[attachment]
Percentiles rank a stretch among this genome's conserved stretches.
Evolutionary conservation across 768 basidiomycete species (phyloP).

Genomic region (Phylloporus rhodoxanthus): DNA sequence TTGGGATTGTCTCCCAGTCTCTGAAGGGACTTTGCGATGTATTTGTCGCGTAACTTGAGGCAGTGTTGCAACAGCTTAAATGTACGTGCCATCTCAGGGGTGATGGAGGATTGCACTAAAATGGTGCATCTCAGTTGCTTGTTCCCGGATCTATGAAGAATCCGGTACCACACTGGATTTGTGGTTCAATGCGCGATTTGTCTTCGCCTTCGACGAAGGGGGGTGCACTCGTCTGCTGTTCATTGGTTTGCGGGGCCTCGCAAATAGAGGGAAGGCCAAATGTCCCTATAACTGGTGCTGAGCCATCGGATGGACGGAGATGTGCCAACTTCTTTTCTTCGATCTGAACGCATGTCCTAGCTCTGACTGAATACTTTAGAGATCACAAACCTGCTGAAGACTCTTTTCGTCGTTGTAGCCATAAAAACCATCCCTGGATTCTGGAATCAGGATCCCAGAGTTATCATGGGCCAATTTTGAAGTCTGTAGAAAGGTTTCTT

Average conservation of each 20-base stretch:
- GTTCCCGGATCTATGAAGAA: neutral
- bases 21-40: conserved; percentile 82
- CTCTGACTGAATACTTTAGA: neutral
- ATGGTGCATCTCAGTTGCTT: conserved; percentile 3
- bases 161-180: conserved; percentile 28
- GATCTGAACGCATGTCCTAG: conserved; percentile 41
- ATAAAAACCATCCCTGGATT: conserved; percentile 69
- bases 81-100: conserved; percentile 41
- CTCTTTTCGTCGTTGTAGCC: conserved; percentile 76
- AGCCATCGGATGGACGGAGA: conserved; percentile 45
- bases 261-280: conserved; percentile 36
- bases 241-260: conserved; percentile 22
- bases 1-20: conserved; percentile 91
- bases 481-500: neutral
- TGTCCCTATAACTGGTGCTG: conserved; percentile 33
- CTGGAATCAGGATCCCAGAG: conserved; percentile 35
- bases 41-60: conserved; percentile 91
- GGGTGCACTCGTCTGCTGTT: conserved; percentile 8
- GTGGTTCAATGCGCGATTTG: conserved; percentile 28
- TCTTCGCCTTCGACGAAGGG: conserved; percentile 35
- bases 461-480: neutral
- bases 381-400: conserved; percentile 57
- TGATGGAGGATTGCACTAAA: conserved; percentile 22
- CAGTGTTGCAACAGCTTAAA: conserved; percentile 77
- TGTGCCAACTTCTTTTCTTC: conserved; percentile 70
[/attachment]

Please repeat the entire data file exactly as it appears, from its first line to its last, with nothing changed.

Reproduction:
Percentiles rank a stretch among this genome's conserved stretches.
Evolutionary conservation across 768 basidiomycete species (phyloP).

Genomic region (Phylloporus rhodoxanthus): DNA sequence TTGGGATTGTCTCCCAGTCTCTGAAGGGACTTTGCGATGTATTTGTCGCGTAACTTGAGGCAGTGTTGCAACAGCTTAAATGTACGTGCCATCTCAGGGGTGATGGAGGATTGCACTAAAATGGTGCATCTCAGTTGCTTGTTCCCGGATCTATGAAGAATCCGGTACCACACTGGATTTGTGGTTCAATGCGCGATTTGTCTTCGCCTTCGACGAAGGGGGGTGCACTCGTCTGCTGTTCATTGGTTTGCGGGGCCTCGCAAATAGAGGGAAGGCCAAATGTCCCTATAACTGGTGCTGAGCCATCGGATGGACGGAGATGTGCCAACTTCTTTTCTTCGATCTGAACGCATGTCCTAGCTCTGACTGAATACTTTAGAGATCACAAACCTGCTGAAGACTCTTTTCGTCGTTGTAGCCATAAAAACCATCCCTGGATTCTGGAATCAGGATCCCAGAGTTATCATGGGCCAATTTTGAAGTCTGTAGAAAGGTTTCTT

Average conservation of each 20-base stretch:
- GTTCCCGGATCTATGAAGAA: neutral
- bases 21-40: conserved; percentile 82
- CTCTGACTGAATACTTTAGA: neutral
- ATGGTGCATCTCAGTTGCTT: conserved; percentile 3
- bases 161-180: conserved; percentile 28
- GATCTGAACGCATGTCCTAG: conserved; percentile 41
- ATAAAAACCATCCCTGGATT: conserved; percentile 69
- bases 81-100: conserved; percentile 41
- CTCTTTTCGTCGTTGTAGCC: conserved; percentile 76
- AGCCATCGGATGGACGGAGA: conserved; percentile 45
- bases 261-280: conserved; percentile 36
- bases 241-260: conserved; percentile 22
- bases 1-20: conserved; percentile 91
- bases 481-500: neutral
- TGTCCCTATAACTGGTGCTG: conserved; percentile 33
- CTGGAATCAGGATCCCAGAG: conserved; percentile 35
- bases 41-60: conserved; percentile 91
- GGGTGCACTCGTCTGCTGTT: conserved; percentile 8
- GTGGTTCAATGCGCGATTTG: conserved; percentile 28
- TCTTCGCCTTCGACGAAGGG: conserved; percentile 35
- bases 461-480: neutral
- bases 381-400: conserved; percentile 57
- TGATGGAGGATTGCACTAAA: conserved; percentile 22
- CAGTGTTGCAACAGCTTAAA: conserved; percentile 77
- TGTGCCAACTTCTTTTCTTC: conserved; percentile 70